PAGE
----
Building internet-era government services requires a focus on funding teams, not projects.
Projects change in size and scope as we learn more, and it’s essential to have the right combination of skills at the right point. Organisations that fund teams are investing in long-term, sustainable success. Leaders who empower teams to deliver outcomes create the conditions for broader organisational change.
Levels of empowerment
In Indonesia, empowerment tends to come from explicit permission from leaders who head up specific political layers—this could be on a national, provincial or city level, or at district or village level.
This approach has contributed to the success of the Jakarta Smart City team, who developed JAKI, a ‘super-app’ for government services. It includes information on everything from policies and permits, water gateways and flood alerts, to covid-19 notifications and the vaccination booking system. It is widely viewed as an internet-era success story in Indonesia because the services on the platform meet genuine user needs.
At the West Java Digital Service we are developing a similar super-app for our 50,000 Rukun Warga community leaders. The challenges we’re facing are different to those of our counterparts in Jakarta less than 200 kilometres away, and our diverse geographic areas (which includes mountainous locations) means fewer people have easy access to the internet. The provincial government provides funds to villages across the province so they can provide the community leaders with smartphones—there are usually at least 10 in each village. The leaders then become the service points for local citizens to access our services through our super app. This became essential during the pandemic when citizens needed access to verify their identity before they received social security money.
Another example of a success story comes from 2019, when the Ministry of Education, Culture, Research, and Technology launched a national procurement initiative for schools. An empowered digital team carried out user research and took an iterative approach to design. This helped them steadily increase digital uptake, delivering to 1,500 users at launch and 146,000 users within 2 years.
Focus on outcomes, not outputs
Disempowered teams easily become victims of their leaders telling them what solution to deliver rather than which problem to solve. Unfortunately, this behaviour is still present in Indonesia—often where top government sponsors have failed to instil a culture where organisations focus on the outcomes, not just outputs.
There are still occasions when government leaders talking about ‘Digital’ speak about ‘launching things’ in the same breath, but thankfully much less so than 5 years ago. The emphasis back then was on creating flashy, gimmicky, newsworthy applications rather than on long-term, strategic initiatives that would help us progress towards meaningful, sustainable outcomes.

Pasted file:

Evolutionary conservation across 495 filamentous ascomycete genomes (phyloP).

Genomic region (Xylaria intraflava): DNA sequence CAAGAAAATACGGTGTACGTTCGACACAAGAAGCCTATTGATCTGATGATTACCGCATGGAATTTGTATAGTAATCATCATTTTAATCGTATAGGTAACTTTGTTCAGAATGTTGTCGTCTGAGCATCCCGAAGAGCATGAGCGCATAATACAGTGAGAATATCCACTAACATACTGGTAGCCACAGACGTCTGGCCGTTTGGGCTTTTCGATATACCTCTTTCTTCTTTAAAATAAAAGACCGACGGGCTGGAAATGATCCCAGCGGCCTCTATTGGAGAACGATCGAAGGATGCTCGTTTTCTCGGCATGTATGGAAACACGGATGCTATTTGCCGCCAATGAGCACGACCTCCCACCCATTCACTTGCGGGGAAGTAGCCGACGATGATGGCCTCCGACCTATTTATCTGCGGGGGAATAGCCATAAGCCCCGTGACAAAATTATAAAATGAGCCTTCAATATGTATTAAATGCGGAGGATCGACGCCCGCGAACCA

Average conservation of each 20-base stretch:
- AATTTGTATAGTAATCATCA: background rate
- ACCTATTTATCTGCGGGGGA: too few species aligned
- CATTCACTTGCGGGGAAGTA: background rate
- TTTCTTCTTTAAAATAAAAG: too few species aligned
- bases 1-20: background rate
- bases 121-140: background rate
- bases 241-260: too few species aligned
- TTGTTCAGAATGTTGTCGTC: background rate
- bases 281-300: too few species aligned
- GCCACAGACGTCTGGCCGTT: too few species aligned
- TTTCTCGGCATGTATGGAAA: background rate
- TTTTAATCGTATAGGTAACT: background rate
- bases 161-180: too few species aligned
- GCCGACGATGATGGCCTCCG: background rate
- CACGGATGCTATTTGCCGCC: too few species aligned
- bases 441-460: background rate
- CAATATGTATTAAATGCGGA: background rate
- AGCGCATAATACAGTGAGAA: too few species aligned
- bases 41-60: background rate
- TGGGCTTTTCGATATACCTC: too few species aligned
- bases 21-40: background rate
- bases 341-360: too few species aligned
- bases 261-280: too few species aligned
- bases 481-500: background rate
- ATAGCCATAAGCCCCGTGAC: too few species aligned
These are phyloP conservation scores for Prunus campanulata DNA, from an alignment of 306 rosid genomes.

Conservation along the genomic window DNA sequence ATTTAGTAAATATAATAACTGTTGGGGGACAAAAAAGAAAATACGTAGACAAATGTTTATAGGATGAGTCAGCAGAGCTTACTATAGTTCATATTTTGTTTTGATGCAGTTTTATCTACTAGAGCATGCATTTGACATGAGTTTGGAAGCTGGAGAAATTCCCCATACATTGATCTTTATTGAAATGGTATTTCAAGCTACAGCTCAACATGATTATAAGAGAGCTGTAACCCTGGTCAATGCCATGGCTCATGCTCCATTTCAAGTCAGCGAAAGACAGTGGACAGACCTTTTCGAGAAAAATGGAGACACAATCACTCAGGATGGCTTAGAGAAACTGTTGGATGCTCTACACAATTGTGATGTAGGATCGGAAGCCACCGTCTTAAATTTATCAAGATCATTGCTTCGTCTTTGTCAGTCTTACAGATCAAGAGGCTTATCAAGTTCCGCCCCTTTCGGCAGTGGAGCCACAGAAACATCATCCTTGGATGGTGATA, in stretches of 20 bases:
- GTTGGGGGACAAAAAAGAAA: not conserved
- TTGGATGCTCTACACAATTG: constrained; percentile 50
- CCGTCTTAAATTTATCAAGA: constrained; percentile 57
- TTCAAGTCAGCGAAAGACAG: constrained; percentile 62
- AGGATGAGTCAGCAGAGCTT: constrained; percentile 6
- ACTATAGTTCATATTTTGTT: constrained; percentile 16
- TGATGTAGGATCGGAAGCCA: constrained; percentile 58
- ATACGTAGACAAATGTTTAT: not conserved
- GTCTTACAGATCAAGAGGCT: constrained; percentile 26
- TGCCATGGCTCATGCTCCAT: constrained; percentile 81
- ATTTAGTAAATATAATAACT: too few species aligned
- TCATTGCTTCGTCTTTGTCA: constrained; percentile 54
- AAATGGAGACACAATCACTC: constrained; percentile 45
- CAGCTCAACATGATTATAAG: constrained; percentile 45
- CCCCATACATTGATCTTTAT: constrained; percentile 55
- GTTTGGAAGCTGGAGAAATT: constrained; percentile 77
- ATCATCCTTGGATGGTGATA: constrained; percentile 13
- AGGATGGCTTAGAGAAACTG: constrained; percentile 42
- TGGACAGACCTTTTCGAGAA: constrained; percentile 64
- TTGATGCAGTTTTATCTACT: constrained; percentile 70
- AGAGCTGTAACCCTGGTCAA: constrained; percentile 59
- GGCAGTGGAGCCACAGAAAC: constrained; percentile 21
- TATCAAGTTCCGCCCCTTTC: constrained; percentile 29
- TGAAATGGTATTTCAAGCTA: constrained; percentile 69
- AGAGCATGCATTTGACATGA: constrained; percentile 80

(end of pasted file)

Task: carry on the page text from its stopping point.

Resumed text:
An example of the former would be when many government entities tried to create Amazon-like marketplaces for small and medium enterprises (SMEs). The intended outcome was that SMEs in their regions could ‘go digital’ and increase their profits, but the commissioned output was a slick-looking website with very little research or insight into SME or potential customer needs. Lack of promotion also meant that once delivered, the service failed to reach those it was intended to help. Had the team been empowered to conduct user research, test iterations, and promote the service to achieve the desired outcomes, it may have succeeded. Instead, delivery was focused on the website as an output.
Without consistent, empowering leadership, products become projects, user-centred becomes stakeholder-centred, and delivery-focused becomes launch-focused.
Change needs to be whole, not partial
Where they exist and they are empowered, digital teams in Indonesia have been effective. For services to improve across government, these approaches need to become the norm.
Leading by example is a good way to bring other parts of government on the transformation journey, but the culture shift towards user-centric, data-driven, agile delivery has to be led from the top. If everyone involved in delivering a digital service is aligned, we stand a far better chance of it meeting user needs.
In Indonesia, a lot of the problems occur because of the silos between different levels of government. Most have different priorities because they are not aligned and many are not digital-first. Too many people do not understand the importance of qualitative and quantitative research in the delivery process.
We can see it clearly on Indonesian covid-19-related data and digital services. Although things are getting better, covid-19 case data at city, provincial, and national level are never aligned. There are redundant reporting apps that frontline health workers must use, just because agencies are unwilling to let go of their ego and choose the easiest tools for the users. Agencies are resistant to data-sharing and collaborative ways of working, which makes service improvement much harder.
Digital service teams in Indonesia are starting to gain the autonomy they need to work on outcome-focused goals, in a culture fit for the internet era. However, they also need to make the most of these conditions and remain resilient through periods of flux that may happen due to political reasons. This will be essential to sustaining change.